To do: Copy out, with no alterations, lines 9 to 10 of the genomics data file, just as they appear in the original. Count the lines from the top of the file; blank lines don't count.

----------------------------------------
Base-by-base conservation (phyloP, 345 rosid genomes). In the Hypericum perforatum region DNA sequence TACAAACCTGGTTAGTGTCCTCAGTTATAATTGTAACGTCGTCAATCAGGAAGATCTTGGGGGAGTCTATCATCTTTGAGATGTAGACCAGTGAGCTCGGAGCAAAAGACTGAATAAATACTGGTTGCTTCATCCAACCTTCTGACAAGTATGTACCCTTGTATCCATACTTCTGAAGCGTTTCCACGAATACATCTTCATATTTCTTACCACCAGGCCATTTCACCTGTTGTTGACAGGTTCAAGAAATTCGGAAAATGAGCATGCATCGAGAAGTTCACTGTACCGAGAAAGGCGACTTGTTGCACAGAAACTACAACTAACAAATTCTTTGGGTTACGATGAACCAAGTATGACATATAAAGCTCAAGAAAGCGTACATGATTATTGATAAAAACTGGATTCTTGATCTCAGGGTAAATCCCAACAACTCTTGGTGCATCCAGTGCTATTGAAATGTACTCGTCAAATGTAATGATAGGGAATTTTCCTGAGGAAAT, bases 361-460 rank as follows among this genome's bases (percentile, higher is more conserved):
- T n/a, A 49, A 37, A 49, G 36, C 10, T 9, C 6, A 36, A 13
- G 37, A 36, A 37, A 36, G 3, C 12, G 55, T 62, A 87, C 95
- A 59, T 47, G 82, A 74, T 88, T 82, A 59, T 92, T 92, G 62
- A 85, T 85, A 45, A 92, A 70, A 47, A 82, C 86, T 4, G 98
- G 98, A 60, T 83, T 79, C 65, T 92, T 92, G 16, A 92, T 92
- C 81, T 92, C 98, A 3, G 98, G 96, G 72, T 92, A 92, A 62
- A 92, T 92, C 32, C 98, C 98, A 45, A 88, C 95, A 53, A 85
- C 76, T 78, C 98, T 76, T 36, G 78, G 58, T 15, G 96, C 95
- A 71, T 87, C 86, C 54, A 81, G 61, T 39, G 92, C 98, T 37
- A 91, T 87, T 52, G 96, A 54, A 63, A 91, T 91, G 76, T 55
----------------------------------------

- C 76, T 78, C 98, T 76, T 36, G 78, G 58, T 15, G 96, C 95
- A 71, T 87, C 86, C 54, A 81, G 61, T 39, G 92, C 98, T 37